When Viking children reached around five years old, they were expected to fully assist in the work of the family: working besides their parents in the fields, in the house, or wherever else their means of income might take them. By the time they reach their pre-teens most were doing the work of full adults. While modern child labor laws make this seem almost unreasonably cruel, you also have to remember that life was harsh for the adults as well. There are numerous instances showing that a woman was expected to work throughout her entire pregnancy, and after giving birth was required to return to work fairly promptly. One story has a pregnant woman while out herding the sheep, giving birth to twin boys unattended in the pasture, and she brought the children home that night. While this story may seem extreme, and there are a couple of other similar narratives, there are also narratives of the women having a little bit of rest before they were expected to return to work.
While by no means am I advocating infanticide, the pre-Christian attitude concerning these children was that they weren’t even named until so many days after the birth and the child’s fate to live was determined. To those ancient pagans, one could almost argue that ‘life’ didn’t begin with the first breaths after childbirth (or as some argue today fertilization), but rather life didn’t begin until the moment the child was claimed and named by those in that culture.
With modern advances in medicine, we not only now know when we are pregnant within a matter of days of the magic moment of fertilization, but we unlike these ancient peoples have access to effective means of birth control as well as medically safe ways for the mother to undergo abortion, enabling us to avoid post-birth infanticide entirely.
Today, it is ultimately the choice of each Heathen woman should she find herself pregnant to make the choice she deems appropriate in her given situation. Those who face that choice consider can they support the child? Can they provide the child with a loving and nurturing home? I have seen the sort of emotional abuse that unwanted children have grown up in when their parents didn’t want them and only had them because their church-dictated their religious moral pro-life stance. A woman might also consider what type of inherited luck would the child have? One such example of how inherited luck might play out in ancestral lines is looking at the genetic inheritance the child might have. For instance, if the child would be born with a hereditary but debilitating disease is it cruel to let such a child suffer? Beyond genetic inheritance, we also believe in a type of inheritance that is harder to physically point to, such as traits they might be prone to and general elements of luck that could negatively impact the child throughout their life. Sometimes there are of course complications from pregnancy meaning the child may be handicapped in some way, in those cases the mother must struggle with the issue of quantity of life versus quality of life. Would she feel comfortable letting someone else adopt the child, if she did not feel up to the task of caring for it herself? Or in this particular circumstance, does she feel that abortion is the humane choice? And yes, I will argue that there are cases when choosing life isn’t always the humane choice.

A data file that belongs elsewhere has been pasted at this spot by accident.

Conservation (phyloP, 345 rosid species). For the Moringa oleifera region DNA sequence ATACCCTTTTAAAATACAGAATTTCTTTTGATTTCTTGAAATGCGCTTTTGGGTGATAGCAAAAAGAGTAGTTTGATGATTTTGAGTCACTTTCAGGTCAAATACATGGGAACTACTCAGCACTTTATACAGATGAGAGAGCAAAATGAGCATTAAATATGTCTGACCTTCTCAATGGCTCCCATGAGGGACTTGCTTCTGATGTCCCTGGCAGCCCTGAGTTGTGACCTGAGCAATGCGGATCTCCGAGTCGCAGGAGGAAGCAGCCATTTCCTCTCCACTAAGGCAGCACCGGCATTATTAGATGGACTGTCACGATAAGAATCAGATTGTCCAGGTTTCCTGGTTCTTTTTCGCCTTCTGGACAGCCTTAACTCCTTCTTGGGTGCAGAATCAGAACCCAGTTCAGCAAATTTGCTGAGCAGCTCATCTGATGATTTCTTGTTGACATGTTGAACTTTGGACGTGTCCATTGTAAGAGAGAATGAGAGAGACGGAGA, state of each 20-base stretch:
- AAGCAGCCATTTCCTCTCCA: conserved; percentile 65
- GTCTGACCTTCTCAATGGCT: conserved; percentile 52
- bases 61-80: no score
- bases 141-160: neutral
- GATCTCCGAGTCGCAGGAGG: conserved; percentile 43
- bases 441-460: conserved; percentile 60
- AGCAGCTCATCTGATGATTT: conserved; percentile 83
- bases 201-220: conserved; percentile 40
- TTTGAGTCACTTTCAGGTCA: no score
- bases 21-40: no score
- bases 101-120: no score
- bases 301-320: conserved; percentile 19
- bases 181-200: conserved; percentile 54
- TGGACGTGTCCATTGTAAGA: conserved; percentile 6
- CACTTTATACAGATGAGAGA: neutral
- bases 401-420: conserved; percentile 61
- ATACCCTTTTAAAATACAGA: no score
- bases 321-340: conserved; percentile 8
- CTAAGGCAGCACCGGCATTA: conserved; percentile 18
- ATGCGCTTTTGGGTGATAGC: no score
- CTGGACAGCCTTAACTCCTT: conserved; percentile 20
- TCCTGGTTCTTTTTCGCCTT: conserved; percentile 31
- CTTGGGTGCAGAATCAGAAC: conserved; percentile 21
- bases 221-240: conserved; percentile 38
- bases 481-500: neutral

This is sometimes in the community referred to as a rooftree issue, i.e. meaning it is a decision that only impacts an individual household as characterized by the roof under which they live. So if you’re an adult living on your own via independent means, you have an autonomous rooftree. A rooftree issue is understood in the community that those living outside of the rooftree (such as one’s religious kindred, neighbors, or even the community at large) really don’t have any business trying to tell you what to do. While something like this can be construed as a rooftree issue, other items as they impact independent households can also fall under rooftree issues, such as curfew, chores, punishments for naughty children, divorces, inheritance, etc.
Personally, I believe that all women should have reasonable access to birth control, and to safe medical access to abortions. Even if you were to outlaw it, history has shown us that abortions would still occur, only then you’d have women in desperation going to unsafe places, who were sometimes maimed and occasionally killed in the process.